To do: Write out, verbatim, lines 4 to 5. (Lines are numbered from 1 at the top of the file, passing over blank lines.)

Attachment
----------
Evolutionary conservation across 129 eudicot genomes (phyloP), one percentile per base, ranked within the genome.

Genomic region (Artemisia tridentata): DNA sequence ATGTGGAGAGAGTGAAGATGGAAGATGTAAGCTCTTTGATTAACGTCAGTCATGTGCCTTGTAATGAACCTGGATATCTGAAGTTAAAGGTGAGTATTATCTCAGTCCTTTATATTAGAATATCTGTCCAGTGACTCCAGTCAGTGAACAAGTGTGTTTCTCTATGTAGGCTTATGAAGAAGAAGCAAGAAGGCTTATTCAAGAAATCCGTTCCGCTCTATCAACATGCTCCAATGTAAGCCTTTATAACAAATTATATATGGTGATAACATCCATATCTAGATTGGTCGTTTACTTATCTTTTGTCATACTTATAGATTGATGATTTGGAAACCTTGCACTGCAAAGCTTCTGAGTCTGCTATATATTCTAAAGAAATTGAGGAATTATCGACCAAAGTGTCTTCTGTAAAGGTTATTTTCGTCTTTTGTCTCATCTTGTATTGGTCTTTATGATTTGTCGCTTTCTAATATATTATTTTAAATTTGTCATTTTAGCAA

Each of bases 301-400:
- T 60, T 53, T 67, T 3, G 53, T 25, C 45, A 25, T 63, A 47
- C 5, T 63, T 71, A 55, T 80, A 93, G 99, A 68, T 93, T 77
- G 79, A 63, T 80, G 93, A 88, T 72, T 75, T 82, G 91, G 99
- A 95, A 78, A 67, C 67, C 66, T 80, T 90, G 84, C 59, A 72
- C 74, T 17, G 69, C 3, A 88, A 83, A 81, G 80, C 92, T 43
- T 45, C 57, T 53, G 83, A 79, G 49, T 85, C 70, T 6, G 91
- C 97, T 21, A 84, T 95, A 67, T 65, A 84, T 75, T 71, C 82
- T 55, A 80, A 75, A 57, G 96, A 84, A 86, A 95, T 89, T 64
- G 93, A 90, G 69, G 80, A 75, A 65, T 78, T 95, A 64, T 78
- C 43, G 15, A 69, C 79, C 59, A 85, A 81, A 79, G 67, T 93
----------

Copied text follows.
- T 60, T 53, T 67, T 3, G 53, T 25, C 45, A 25, T 63, A 47
- C 5, T 63, T 71, A 55, T 80, A 93, G 99, A 68, T 93, T 77